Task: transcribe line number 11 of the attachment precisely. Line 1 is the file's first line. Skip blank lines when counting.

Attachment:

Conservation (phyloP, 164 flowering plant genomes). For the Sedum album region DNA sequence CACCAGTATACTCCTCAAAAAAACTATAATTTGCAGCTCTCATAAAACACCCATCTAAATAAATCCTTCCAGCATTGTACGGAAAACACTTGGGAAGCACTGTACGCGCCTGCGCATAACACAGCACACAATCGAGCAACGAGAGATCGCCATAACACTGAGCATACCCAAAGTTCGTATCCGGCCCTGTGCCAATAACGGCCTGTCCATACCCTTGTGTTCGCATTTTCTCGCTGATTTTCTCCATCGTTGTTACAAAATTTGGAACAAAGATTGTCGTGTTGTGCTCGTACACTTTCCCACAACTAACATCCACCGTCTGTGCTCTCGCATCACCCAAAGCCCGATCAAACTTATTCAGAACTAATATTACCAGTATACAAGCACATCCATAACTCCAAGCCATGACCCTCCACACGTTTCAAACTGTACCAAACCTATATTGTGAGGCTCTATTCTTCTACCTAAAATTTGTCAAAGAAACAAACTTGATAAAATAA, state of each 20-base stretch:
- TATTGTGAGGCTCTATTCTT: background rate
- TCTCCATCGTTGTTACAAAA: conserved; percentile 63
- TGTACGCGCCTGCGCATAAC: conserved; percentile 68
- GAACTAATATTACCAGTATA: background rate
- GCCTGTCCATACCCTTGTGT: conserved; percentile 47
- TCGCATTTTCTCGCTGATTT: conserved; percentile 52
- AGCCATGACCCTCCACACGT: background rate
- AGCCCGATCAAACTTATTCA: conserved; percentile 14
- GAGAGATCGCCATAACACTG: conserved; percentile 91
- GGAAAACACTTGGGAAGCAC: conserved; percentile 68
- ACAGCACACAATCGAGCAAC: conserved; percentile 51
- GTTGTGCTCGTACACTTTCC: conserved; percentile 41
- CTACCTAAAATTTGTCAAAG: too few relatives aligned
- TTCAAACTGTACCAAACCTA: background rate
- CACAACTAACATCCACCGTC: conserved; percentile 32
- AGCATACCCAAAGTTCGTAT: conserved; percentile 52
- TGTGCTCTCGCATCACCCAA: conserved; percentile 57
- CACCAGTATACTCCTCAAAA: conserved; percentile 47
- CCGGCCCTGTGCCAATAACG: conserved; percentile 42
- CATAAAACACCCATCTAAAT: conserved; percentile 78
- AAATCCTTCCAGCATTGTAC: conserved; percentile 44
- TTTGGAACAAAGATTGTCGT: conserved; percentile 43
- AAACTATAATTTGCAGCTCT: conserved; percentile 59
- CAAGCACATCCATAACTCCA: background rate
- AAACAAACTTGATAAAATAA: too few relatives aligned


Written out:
- GGAAAACACTTGGGAAGCAC: conserved; percentile 68